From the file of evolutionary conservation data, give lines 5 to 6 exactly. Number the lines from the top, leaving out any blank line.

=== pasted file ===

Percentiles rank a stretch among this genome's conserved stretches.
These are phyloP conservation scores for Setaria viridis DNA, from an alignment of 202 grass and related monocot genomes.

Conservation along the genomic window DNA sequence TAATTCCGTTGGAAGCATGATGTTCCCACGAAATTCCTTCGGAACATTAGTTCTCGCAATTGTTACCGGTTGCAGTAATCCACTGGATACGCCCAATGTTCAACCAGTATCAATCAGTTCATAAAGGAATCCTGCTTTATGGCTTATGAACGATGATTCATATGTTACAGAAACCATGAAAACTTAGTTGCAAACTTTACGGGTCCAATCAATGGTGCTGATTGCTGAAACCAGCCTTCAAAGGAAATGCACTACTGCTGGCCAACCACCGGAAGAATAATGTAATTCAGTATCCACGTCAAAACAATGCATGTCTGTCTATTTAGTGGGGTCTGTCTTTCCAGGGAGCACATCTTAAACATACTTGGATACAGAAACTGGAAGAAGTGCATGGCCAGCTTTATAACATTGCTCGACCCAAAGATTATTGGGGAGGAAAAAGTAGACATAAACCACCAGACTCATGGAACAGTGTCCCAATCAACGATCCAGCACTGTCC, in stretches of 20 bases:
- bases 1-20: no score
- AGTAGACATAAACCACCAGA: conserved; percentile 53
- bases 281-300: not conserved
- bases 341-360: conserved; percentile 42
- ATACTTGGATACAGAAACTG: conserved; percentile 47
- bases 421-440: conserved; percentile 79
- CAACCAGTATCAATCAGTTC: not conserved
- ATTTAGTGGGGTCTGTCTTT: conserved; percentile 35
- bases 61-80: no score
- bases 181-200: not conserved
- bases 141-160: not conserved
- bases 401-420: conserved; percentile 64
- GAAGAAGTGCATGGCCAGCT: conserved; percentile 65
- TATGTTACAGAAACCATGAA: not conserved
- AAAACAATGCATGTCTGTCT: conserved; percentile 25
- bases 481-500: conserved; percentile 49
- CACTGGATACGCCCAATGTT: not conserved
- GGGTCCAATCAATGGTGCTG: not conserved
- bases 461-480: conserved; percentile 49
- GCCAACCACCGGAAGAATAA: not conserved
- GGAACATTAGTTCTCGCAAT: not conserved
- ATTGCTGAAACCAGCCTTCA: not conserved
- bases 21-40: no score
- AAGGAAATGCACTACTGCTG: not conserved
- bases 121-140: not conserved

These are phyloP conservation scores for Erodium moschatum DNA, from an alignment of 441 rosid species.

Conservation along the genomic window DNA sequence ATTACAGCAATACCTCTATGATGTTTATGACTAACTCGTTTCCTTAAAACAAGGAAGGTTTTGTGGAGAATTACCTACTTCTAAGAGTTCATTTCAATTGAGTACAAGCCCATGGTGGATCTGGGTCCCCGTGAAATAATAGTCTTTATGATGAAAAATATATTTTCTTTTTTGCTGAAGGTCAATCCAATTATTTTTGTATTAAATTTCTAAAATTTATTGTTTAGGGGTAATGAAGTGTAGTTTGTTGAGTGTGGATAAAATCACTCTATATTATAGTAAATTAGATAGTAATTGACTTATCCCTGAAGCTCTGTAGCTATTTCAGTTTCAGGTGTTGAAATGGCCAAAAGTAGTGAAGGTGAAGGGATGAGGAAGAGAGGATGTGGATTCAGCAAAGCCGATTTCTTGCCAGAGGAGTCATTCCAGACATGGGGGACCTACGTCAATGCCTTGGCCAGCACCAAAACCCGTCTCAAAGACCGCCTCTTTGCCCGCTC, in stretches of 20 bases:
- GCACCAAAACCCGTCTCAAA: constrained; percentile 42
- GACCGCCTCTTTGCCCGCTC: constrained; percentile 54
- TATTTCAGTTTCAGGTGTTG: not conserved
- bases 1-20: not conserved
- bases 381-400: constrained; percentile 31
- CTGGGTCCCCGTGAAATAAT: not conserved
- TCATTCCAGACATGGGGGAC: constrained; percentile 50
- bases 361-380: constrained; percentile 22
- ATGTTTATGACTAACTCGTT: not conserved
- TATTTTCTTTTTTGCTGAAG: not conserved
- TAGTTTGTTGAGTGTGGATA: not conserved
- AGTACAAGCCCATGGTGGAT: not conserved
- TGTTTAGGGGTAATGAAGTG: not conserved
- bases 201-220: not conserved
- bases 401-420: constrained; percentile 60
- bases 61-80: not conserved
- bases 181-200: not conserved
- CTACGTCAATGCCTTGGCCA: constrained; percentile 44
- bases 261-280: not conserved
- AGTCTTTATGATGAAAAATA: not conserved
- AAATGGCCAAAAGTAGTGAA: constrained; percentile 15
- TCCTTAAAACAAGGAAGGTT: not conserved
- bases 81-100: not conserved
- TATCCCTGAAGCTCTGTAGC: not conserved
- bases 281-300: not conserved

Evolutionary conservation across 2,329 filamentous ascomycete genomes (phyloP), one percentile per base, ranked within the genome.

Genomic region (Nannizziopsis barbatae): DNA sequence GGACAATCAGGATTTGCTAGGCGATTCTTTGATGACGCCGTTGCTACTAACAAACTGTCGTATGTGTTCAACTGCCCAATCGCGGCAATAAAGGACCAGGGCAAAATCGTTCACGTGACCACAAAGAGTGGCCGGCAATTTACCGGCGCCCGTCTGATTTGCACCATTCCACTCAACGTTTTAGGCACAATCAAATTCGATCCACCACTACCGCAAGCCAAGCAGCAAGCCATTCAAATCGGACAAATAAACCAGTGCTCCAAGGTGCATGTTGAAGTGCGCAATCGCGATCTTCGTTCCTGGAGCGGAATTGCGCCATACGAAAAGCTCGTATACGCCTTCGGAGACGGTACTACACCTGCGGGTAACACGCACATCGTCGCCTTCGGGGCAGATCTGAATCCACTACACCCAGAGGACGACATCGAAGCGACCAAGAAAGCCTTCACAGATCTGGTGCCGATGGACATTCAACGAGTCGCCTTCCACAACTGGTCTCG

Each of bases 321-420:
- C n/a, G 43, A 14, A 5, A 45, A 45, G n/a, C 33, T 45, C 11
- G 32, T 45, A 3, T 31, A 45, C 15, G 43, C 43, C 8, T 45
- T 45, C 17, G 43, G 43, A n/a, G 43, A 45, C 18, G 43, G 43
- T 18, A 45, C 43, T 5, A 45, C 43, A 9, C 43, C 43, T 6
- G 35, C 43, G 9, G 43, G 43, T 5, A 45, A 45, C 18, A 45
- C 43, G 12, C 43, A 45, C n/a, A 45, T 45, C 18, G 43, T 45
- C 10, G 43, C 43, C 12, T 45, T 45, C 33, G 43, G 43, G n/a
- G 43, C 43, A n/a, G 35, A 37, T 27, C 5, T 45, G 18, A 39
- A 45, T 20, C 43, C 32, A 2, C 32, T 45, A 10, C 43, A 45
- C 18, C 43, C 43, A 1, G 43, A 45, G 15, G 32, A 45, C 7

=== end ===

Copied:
- AGTAGACATAAACCACCAGA: conserved; percentile 53
- bases 281-300: not conserved